Pinus chiapensis (Martínez) Andresen


Distributed in southern Mexico and Guatemala where it has been logged and forests have been converted for agricultural use. On the IUCN Redlist, this species is listed as a variety of Pinus strobus L.


Mexico: in Guerrero, E Puebla, Veracruz, Oaxaca and Chiapas; Guatemala: in the departments of El Quiche and Huehuetenango. In Mexico it is most abundant in the States of Oaxaca and Chiapas; isolated occurrences are also found in Puebla, Guerrero, and Veracruz.

Subpopulations are generally small, 5 to 20ha throughout its range. The largest subpopulation at El Rincon in Oaxacana is estimated to have more than 50,000 mature individuals spread over an area of 1500ha of secondary forest (Castillo & Trujillo, 2008).

Habitat and Ecology

It occurs in the mountains of southern Mexico and Guatemala, at altitudes from 500m (but usually 800m) to 2200 metres above sea-level. It is usually found in mixed angiosperm-coniferous forest, or mixed with other pines in pine forests (less commonly). These are often cloud forests, with frequent fog, especially those ranges facing the Gulf of Mexico. Annual precipitation may exceed 3000mm. This variety experiences no frost. At low elevations it is associated with: Pinus maximinoi, P. oocarpa, P. devoniana, P. pringlei, at higher elevations with: Pinus ayacahuite, P. pseudostrobus, P. patula var. longipedunculata, P. tecunumanii and P. teocote. In wet places it also commonly occurs with Cyathaea mexicana (Dvorak et al., 2000). For a more detailed review of this variety’s ecology see Castillo et al., 2009.

Human Uses

Logging for its timber has been widespread, and although large trees are becoming rare in many locations, is still ongoing. Logs are used as beams in roofs of rural houses and buildings. The wood is used as firewood for cooking and for furniture manufacturing, and may be preferred over that of other coexisting pine species. The wood was a source of pulp for industrial papermaking in Oaxaca, before commercial exploitation was restricted. The resin is a fuel source, and is successfully applied to humans and domestic animals as an ointment in wounds and bone fractures (del Castillo & Acosta Castellanos, 2002). A resin extract is said to be helpful as an analgesic for rheumatic pain, and an inner bark infusion can be helpful against coughing (Castillo et al., 2009).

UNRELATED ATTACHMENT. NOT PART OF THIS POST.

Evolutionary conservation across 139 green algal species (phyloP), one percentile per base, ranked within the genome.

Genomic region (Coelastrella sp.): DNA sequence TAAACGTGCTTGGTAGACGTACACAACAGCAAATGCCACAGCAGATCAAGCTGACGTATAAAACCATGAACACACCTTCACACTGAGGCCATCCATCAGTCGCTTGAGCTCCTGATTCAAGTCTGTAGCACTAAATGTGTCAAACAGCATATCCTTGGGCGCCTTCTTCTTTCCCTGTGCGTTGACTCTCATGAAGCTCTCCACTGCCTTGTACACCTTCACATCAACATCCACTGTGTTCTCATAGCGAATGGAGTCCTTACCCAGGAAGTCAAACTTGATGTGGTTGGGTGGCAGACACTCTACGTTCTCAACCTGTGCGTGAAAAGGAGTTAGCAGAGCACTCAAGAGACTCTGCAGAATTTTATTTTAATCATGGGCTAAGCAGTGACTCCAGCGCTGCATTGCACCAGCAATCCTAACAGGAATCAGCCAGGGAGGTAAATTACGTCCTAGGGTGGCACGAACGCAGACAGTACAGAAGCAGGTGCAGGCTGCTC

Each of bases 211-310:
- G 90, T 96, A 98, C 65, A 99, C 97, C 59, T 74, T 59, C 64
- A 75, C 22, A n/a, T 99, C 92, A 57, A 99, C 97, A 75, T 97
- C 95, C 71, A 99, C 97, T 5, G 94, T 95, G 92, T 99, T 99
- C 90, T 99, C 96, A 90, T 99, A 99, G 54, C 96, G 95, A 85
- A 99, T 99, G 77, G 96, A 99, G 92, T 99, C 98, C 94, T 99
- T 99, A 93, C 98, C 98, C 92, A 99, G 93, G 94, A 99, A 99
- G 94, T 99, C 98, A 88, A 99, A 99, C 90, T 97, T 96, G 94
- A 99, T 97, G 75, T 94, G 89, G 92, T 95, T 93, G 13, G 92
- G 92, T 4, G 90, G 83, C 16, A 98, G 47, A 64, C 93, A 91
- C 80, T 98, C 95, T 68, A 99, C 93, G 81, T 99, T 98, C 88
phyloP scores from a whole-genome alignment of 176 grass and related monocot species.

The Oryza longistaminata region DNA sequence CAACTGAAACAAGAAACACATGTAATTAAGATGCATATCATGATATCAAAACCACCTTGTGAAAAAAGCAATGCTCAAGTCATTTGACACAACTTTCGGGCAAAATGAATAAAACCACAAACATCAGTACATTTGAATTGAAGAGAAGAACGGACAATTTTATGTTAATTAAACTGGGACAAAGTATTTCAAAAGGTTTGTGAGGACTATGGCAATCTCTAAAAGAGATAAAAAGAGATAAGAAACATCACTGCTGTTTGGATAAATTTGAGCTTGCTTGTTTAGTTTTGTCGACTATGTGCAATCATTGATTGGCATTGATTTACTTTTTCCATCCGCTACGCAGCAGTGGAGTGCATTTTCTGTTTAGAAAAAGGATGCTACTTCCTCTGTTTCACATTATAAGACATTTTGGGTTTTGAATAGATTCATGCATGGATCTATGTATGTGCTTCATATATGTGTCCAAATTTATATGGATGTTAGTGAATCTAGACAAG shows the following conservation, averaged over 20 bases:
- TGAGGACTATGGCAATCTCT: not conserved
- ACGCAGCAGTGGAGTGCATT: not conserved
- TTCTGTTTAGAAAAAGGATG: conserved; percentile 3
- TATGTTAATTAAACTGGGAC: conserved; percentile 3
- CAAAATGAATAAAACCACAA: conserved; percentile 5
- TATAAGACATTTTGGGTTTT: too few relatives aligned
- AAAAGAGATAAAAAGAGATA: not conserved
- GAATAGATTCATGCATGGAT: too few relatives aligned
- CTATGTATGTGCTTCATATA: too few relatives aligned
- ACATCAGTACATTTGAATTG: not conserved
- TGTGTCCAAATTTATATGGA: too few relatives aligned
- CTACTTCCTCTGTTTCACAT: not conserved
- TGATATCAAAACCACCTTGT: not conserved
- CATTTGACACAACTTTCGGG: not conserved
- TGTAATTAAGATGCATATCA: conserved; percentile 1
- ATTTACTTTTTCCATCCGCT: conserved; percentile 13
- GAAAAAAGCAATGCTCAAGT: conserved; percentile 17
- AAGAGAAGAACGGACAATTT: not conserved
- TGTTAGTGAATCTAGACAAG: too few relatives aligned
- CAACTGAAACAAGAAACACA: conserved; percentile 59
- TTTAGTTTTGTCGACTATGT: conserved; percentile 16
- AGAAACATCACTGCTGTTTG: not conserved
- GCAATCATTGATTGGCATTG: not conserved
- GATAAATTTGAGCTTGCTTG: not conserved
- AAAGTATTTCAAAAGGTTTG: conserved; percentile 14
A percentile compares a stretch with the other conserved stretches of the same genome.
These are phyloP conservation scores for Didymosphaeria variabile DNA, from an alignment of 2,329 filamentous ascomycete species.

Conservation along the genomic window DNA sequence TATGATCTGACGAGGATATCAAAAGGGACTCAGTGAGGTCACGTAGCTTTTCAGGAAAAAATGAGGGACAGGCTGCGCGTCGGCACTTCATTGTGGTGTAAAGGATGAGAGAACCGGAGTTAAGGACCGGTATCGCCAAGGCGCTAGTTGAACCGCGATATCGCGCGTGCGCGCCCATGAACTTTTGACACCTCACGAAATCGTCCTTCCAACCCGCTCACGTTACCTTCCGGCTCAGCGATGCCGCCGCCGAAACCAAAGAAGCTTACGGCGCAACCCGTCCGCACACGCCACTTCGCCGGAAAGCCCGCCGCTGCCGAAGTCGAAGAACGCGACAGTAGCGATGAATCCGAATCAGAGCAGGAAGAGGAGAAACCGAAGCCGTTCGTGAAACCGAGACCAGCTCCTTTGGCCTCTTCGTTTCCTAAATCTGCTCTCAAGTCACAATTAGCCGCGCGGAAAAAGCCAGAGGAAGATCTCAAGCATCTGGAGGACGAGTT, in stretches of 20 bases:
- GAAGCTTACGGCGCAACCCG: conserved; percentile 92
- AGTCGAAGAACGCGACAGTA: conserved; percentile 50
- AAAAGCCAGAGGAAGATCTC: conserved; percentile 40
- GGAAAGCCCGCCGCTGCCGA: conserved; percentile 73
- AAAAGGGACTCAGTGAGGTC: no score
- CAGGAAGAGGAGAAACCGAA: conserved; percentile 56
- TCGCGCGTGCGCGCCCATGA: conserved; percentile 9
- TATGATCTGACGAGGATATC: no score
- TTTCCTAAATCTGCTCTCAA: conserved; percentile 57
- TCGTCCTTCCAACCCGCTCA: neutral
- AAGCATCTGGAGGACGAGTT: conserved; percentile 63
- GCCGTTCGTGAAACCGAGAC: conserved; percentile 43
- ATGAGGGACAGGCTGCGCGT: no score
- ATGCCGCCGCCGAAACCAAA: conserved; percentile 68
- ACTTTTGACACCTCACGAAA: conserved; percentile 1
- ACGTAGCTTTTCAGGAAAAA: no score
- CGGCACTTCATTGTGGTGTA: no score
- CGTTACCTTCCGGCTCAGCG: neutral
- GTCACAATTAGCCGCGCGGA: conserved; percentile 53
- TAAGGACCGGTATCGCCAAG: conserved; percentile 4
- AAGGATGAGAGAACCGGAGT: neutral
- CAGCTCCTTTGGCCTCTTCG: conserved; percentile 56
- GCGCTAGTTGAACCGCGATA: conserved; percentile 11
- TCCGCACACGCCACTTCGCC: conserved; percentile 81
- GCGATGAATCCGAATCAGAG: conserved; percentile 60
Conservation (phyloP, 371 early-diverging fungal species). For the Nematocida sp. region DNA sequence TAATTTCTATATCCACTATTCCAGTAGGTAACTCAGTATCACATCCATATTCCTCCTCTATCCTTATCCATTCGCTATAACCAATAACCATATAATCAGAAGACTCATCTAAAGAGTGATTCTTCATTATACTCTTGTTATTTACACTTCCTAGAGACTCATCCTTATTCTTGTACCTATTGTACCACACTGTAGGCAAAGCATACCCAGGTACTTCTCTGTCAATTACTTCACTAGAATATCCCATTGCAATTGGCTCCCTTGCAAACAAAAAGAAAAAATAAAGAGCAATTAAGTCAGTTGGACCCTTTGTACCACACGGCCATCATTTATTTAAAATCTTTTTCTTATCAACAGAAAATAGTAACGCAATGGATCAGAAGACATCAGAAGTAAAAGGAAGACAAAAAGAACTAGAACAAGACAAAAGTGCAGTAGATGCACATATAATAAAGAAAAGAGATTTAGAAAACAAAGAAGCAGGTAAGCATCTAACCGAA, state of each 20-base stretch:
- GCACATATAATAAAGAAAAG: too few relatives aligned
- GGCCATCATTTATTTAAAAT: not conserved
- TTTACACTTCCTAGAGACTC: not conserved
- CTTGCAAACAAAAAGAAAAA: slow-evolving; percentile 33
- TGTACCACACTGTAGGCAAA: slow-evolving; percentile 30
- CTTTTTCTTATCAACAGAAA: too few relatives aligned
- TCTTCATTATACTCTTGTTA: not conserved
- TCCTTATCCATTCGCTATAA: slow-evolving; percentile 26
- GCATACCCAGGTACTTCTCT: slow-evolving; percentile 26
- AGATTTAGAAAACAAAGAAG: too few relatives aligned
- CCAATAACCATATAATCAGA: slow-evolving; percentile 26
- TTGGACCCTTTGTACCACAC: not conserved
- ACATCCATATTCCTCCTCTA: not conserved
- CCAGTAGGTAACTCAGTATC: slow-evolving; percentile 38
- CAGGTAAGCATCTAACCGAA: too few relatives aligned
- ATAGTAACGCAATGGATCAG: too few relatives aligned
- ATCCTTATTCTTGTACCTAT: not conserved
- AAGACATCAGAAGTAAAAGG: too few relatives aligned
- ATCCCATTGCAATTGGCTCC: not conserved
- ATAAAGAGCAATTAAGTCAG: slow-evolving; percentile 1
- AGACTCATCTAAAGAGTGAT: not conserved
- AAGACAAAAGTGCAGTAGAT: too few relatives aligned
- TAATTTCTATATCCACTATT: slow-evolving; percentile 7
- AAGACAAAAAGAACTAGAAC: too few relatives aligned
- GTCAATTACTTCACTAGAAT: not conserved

Conservation Status

Global status and rationale

Endangered B2ab(ii,iii,v)

Pinus chiapensis has a relatively large extent of occurrence. Within this area, subpopulations tend to small and isolated, with the largest subpopulations occurring in Chiapas and Oaxaca. The total area of occupancy, based on herbarium specimens representing all major localites, and using standard IUCN mapping techniques (IUCN 2011) is estimated to be 384km². Subpopulations are severely fragmented and there is a continuing decline in area of occupancy, quality of habitat and probably number of mature individuals. On this basis it is assessed as Endangered under the B2 criteria.

Global threats

Although a valuable timber tree logged locally, the main reason for its decline is deforestation and/or forest degradation. In some parts of its range it has historically been overexploited for ship building / repairs. The forest area originally occupied by P. chiapensis is being cut for growing corn, coffee plantations, or for establishing pastures for cattle, drastically reducing the subpopulations. An additional cause of destruction is the introduction of exotic species, such as Casuarina equisetifolia and Cupressus lusitanica in forests dominated by P. chiapensis. Levels of threat vary between regions and subpopulations.

Conservation Actions

Pinus chiapensis requires disturbance for regeneration. In a review of recent studies relating to its exploitation and conservation status it was identified as having been one of "the most abundant tree species in early successional stands of the tropical montane cloud forest playing a key role in ecosystem regeneration particularly in areas managed under slash-and-burn practices" (Castillo et al, 2009). Well preserved landscapes tended to have smaller populations as do areas that have been largely deforested. What is required to ensure its continued presence is a careful balance of forest preservation and forest utilisation.